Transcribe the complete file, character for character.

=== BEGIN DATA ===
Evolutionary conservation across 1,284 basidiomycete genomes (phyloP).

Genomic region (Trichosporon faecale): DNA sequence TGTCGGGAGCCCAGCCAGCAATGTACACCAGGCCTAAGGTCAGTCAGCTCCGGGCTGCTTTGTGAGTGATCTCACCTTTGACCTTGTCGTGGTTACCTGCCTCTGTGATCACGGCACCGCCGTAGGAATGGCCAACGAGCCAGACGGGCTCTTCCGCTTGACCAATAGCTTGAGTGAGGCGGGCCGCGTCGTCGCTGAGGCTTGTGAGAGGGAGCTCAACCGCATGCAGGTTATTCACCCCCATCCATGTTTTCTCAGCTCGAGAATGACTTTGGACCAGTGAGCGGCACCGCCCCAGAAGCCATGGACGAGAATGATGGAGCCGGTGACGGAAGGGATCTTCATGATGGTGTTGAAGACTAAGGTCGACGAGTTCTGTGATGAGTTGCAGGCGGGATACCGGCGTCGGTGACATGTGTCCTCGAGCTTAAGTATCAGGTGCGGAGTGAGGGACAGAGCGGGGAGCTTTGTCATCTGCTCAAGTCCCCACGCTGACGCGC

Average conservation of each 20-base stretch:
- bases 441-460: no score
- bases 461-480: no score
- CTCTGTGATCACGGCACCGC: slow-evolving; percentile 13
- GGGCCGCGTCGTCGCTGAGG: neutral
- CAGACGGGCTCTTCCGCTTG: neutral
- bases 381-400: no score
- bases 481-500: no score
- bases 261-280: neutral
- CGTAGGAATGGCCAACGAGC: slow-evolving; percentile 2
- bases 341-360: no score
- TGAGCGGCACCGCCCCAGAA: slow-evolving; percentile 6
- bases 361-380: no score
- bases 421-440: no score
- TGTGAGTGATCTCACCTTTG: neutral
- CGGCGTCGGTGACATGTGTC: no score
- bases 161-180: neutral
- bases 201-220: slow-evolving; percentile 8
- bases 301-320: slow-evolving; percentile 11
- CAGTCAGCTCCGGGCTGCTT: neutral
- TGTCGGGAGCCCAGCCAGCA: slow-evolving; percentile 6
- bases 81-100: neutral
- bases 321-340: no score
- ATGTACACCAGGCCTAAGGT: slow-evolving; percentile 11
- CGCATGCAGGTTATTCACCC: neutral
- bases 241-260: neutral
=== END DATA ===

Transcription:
Evolutionary conservation across 1,284 basidiomycete genomes (phyloP).

Genomic region (Trichosporon faecale): DNA sequence TGTCGGGAGCCCAGCCAGCAATGTACACCAGGCCTAAGGTCAGTCAGCTCCGGGCTGCTTTGTGAGTGATCTCACCTTTGACCTTGTCGTGGTTACCTGCCTCTGTGATCACGGCACCGCCGTAGGAATGGCCAACGAGCCAGACGGGCTCTTCCGCTTGACCAATAGCTTGAGTGAGGCGGGCCGCGTCGTCGCTGAGGCTTGTGAGAGGGAGCTCAACCGCATGCAGGTTATTCACCCCCATCCATGTTTTCTCAGCTCGAGAATGACTTTGGACCAGTGAGCGGCACCGCCCCAGAAGCCATGGACGAGAATGATGGAGCCGGTGACGGAAGGGATCTTCATGATGGTGTTGAAGACTAAGGTCGACGAGTTCTGTGATGAGTTGCAGGCGGGATACCGGCGTCGGTGACATGTGTCCTCGAGCTTAAGTATCAGGTGCGGAGTGAGGGACAGAGCGGGGAGCTTTGTCATCTGCTCAAGTCCCCACGCTGACGCGC

Average conservation of each 20-base stretch:
- bases 441-460: no score
- bases 461-480: no score
- CTCTGTGATCACGGCACCGC: slow-evolving; percentile 13
- GGGCCGCGTCGTCGCTGAGG: neutral
- CAGACGGGCTCTTCCGCTTG: neutral
- bases 381-400: no score
- bases 481-500: no score
- bases 261-280: neutral
- CGTAGGAATGGCCAACGAGC: slow-evolving; percentile 2
- bases 341-360: no score
- TGAGCGGCACCGCCCCAGAA: slow-evolving; percentile 6
- bases 361-380: no score
- bases 421-440: no score
- TGTGAGTGATCTCACCTTTG: neutral
- CGGCGTCGGTGACATGTGTC: no score
- bases 161-180: neutral
- bases 201-220: slow-evolving; percentile 8
- bases 301-320: slow-evolving; percentile 11
- CAGTCAGCTCCGGGCTGCTT: neutral
- TGTCGGGAGCCCAGCCAGCA: slow-evolving; percentile 6
- bases 81-100: neutral
- bases 321-340: no score
- ATGTACACCAGGCCTAAGGT: slow-evolving; percentile 11
- CGCATGCAGGTTATTCACCC: neutral
- bases 241-260: neutral